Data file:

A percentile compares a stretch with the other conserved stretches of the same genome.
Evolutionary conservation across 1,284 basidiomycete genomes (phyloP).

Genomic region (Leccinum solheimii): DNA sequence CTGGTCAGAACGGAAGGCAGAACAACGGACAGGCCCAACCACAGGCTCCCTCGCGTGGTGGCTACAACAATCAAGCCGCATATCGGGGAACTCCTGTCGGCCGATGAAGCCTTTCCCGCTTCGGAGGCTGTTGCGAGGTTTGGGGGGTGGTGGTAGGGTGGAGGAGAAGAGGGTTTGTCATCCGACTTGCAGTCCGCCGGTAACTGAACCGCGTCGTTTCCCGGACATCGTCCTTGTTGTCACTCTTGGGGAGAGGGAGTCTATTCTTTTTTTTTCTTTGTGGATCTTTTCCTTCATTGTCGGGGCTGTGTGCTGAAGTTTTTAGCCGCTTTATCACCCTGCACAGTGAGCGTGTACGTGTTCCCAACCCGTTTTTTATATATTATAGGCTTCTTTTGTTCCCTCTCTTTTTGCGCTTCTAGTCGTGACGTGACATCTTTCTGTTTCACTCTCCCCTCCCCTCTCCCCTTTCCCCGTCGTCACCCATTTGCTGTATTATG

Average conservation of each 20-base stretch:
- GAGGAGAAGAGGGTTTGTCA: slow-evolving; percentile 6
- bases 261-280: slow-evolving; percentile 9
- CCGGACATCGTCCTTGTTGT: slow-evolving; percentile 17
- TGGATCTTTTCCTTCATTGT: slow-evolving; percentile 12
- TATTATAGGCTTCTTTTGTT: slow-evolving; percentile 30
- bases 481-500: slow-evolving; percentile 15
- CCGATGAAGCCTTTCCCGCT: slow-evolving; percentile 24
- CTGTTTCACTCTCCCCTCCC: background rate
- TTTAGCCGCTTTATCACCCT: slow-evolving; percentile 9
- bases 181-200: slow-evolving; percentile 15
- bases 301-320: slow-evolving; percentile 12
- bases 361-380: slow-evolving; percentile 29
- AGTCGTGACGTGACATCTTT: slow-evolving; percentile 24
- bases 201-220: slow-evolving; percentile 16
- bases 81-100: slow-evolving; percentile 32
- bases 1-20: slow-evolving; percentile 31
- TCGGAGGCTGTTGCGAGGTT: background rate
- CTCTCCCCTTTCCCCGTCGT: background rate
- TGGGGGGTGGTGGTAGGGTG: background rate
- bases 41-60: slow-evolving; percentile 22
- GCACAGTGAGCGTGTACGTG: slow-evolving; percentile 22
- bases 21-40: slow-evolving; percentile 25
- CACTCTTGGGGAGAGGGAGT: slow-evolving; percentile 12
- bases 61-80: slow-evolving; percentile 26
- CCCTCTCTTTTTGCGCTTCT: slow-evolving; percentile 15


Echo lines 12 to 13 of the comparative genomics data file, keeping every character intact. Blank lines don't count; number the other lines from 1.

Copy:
- CTGTTTCACTCTCCCCTCCC: background rate
- TTTAGCCGCTTTATCACCCT: slow-evolving; percentile 9